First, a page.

No, not at all. Although the theory for learning songs in an accelerated way is that it teaches the brain how to process music, most music is not played like the way we learn music. The songs we sing, dance and play on guitar are complex, with lots of steps, intervals, tempos, and patterns. This results in the rapid learning of a song and the ability to follow along. There is a small degree of this in music, but that’s not the same. Songs are played “on top of” each other, so the brain has to sort out all the different notes, beats, key signatures, tempo, and so on. But it also turns out that the brain doesn’t learn the songs the way we think it will.
“It’s just that it’s very hard to play a song on guitar,” explains Thomas. “It’s just that you can’t move the fingers as much… it’s really challenging.” That’s what scientists had suspected – but Thomas had a new hypothesis to test. In a lab, he showed that musicians who did not age, have no history of cognitive impairment, and don’t have children, would age, and get better as they got older. The same was true whether they studied the music in detail for three or five or 20 years. The theory was that learning music through practice would do so much for the brain that you’d develop new pathways and connections that you wouldn’t be able to develop using traditional methods.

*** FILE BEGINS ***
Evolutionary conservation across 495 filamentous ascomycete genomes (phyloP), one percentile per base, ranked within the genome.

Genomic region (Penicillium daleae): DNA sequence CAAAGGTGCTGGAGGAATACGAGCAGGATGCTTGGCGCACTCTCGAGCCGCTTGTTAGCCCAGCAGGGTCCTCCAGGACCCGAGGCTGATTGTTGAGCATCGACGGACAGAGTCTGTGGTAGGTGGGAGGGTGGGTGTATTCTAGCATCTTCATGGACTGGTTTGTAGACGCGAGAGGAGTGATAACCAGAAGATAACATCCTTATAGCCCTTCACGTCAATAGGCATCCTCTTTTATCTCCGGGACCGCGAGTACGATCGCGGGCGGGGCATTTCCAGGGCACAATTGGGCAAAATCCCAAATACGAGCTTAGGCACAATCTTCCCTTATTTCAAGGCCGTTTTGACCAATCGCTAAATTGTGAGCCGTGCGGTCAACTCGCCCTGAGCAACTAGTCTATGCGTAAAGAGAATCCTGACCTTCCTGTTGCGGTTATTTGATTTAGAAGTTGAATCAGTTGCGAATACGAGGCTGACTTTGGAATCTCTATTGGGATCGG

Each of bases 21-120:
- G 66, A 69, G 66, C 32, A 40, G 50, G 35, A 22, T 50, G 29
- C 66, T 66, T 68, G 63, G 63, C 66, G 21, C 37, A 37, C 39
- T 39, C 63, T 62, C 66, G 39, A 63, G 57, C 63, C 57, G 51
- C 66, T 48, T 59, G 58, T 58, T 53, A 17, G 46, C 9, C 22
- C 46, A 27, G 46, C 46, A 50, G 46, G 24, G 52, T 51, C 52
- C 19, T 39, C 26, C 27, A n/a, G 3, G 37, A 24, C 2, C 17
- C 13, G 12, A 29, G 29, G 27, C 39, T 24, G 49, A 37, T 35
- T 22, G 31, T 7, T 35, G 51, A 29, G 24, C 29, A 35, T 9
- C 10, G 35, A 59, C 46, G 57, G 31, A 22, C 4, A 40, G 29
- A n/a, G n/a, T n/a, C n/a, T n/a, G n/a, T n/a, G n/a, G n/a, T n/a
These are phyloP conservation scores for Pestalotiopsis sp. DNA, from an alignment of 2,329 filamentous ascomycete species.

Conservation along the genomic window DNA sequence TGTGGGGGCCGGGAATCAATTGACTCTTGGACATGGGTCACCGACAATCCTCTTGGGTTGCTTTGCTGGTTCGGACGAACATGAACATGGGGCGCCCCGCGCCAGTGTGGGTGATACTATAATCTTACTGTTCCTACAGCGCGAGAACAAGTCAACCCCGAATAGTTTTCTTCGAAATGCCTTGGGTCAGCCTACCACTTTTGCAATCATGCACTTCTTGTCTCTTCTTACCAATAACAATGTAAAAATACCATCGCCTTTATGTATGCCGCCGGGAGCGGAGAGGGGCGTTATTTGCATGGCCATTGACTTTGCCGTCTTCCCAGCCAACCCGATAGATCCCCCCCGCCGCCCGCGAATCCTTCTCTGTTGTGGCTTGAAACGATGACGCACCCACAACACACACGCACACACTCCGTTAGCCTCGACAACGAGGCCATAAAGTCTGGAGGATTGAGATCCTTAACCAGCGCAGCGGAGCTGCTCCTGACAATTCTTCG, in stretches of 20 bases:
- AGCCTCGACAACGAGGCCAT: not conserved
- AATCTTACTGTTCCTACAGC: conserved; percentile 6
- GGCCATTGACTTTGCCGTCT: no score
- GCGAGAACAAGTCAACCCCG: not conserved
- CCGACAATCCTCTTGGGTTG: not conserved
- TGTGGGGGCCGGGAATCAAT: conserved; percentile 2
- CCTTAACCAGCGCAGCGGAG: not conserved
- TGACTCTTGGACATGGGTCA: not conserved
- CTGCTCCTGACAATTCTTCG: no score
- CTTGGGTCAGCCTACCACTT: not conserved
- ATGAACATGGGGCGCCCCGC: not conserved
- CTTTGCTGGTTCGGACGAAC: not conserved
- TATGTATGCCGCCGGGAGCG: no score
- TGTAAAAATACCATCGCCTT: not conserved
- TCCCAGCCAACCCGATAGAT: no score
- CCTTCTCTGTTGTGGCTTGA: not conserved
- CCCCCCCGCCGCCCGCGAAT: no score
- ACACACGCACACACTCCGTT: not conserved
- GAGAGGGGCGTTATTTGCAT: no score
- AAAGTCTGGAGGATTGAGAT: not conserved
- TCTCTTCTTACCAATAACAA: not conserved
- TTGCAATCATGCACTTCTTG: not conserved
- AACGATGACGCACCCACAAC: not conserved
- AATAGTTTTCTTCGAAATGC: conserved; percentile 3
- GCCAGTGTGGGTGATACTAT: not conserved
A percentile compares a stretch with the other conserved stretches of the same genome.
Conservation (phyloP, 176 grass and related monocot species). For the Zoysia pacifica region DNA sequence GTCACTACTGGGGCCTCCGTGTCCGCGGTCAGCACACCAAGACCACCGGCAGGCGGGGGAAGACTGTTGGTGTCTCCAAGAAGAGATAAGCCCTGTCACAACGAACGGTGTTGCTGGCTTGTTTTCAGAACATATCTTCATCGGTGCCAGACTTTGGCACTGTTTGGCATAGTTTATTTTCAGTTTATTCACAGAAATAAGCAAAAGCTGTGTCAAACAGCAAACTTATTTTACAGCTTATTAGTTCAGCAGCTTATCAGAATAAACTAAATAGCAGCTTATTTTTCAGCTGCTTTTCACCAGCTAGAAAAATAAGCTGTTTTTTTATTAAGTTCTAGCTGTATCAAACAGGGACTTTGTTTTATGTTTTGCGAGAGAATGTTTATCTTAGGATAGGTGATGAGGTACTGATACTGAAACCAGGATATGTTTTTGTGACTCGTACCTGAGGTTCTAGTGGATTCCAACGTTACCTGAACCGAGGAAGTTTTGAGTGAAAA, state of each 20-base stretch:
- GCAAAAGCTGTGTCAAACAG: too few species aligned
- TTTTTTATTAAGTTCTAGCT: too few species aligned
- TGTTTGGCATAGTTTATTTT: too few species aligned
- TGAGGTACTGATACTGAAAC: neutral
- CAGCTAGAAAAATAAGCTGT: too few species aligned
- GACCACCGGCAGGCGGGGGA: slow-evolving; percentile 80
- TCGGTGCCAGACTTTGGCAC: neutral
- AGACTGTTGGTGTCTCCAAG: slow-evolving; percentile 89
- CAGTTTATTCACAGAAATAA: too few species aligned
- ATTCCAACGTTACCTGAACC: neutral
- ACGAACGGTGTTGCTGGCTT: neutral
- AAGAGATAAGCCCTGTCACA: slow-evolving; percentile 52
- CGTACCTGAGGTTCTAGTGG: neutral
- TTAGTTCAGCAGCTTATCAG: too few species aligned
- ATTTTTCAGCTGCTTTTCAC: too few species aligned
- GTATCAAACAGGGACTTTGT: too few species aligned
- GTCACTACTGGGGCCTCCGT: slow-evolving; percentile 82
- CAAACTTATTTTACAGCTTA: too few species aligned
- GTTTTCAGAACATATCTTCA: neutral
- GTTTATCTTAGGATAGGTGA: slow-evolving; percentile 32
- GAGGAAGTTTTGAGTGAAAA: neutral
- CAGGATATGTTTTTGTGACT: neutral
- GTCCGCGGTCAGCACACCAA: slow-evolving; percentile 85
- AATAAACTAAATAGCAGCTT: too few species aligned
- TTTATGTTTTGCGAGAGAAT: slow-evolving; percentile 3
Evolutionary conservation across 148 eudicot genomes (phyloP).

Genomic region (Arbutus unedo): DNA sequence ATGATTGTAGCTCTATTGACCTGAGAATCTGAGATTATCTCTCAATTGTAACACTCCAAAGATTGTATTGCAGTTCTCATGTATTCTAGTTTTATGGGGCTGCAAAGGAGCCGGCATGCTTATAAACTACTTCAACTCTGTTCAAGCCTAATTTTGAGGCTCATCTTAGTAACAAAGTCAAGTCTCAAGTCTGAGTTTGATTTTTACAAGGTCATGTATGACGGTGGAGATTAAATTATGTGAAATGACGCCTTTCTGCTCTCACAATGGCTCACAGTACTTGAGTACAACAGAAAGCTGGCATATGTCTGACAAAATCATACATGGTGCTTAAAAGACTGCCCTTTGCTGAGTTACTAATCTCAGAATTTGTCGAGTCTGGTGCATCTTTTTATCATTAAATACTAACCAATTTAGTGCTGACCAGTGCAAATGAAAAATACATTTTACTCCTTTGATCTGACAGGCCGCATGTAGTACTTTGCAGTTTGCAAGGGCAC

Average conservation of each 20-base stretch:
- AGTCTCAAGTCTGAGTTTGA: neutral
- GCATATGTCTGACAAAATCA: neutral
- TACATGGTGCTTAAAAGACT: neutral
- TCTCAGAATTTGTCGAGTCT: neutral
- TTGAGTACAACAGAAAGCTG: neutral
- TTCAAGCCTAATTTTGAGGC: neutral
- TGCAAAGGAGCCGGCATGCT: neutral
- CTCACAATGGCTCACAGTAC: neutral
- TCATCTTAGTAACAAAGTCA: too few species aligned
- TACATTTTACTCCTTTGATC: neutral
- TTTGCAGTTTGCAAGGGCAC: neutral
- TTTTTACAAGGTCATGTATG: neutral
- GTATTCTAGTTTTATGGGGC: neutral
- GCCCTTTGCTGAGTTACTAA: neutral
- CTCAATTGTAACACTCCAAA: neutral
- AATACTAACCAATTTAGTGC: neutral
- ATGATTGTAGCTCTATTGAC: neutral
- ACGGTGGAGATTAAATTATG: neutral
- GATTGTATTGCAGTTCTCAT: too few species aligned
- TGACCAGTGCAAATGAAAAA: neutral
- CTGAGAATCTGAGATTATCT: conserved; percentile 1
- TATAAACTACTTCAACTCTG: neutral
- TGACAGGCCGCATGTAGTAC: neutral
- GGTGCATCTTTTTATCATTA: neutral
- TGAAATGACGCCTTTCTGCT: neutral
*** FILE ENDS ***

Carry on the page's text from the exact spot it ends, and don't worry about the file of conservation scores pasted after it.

“It’s just that it’s very hard to play a song on guitar,” explains Thomas. “It’s just that you can’t move the fingers as much…” – Tom Thomas
He also performed an experiment that would prove the effects of music training in a real life context. He asked participants age 70 to 80 to listen to three different styles of music and learn the same chords. They learned the chords to the song just like they would by playing along. Then he had them play the chords to a song that was different from their old version, but the chords looked the same as the ones they learned. The two were in the same key – just the difference of the octaves.
The result? The old subjects were faster than the new ones in learning to play chords to the same chord. “If you do it for a long time, people will learn much better,” Thomas told me. The young people, it turned out, also learned the chords slower. This didn’t happen because old subjects had to work harder,
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